Visit Revolver's blog
to find out more about Club Zeus and Raymond Van Der Kaaij's work


About Raymond Van Der Kaaij

After studying Business Administration and Commercial Management, Raymond Van Der Kaaij started Revolver Media in 2001 with the aim to produce and create compelling stories told in an engaging way. As the creative director and producer, he is responsible for developing new projects, setting up international co-productions and nurturing new talent. Next to fiction and documentaries, he also produces commercials, music videos, installations, interactive projects and sometimes animations. As well as low budget projects, Revolver has in development 5 films with 1million+ budgets.

As producer and co-producer, he has worked on numerous feature films and documentaries, as well as short films and a number of commercials and music videos. Recent feature and documentary projects include 22 May (Koen Mortier, Toronto 2010, IFFR 2011), Club Zeus (David Verbeek, IFFR 2011), Crips, Strapped’n’Strong (IDFA 2010, Locarno 2009), Vivere (Angelina Macarone, Tribeca 2007). He has been a member of the jury of the Arabic Film Festival and board member of the Rotterdam film industry association.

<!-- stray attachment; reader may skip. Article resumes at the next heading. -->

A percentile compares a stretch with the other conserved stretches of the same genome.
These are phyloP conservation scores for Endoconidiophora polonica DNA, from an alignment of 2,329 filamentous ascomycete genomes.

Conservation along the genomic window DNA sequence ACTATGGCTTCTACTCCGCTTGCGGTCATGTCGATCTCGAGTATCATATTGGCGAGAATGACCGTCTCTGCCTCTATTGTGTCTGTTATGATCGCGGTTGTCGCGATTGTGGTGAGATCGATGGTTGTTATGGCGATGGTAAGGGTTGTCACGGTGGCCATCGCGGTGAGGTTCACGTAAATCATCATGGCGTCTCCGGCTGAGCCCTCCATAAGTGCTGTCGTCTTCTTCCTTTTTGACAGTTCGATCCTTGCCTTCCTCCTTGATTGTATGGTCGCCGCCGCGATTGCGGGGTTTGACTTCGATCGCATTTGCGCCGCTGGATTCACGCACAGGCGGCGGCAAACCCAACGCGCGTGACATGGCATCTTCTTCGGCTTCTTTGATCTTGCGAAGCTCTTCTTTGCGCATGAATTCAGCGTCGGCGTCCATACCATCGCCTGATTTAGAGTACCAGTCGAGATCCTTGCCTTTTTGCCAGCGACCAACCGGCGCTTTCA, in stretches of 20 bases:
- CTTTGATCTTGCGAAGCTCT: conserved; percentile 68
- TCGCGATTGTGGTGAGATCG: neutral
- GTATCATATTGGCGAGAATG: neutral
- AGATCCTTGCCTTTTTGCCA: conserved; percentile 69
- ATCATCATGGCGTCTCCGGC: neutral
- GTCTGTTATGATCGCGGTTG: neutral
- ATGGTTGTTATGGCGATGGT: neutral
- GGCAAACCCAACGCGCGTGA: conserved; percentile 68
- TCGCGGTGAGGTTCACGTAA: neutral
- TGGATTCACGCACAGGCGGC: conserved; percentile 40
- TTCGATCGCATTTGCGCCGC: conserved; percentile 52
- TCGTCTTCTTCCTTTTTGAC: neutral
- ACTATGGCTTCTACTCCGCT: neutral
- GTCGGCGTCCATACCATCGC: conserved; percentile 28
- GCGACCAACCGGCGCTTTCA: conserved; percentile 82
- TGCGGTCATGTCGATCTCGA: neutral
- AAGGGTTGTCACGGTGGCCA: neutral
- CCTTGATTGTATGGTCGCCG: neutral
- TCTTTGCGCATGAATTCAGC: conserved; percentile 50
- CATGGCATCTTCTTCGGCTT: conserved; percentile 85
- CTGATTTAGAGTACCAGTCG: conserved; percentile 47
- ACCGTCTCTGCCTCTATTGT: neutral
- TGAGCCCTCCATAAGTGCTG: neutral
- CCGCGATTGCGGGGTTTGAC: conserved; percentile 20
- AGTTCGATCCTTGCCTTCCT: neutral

Club Zeus is written and directed by David Verbeek.

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About The Author

MArgherita PellegrinoMargherita Pellegrino moved to the UK from Italy five years ago, studied Sociology and has now finished a Masters Degree in United States Studies.

She is obsessed with cinema and the United States (especially New York) and loves to write (and talk) incessantly about both.

She would like to work as a reviewer/film critic, or maybe in casting because she has a sixth sense about people.

Margherita is presently interning at Raindance where she writes articles, researches films and filmmakers and does other more usual intern jobs.

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Filming on a microbudget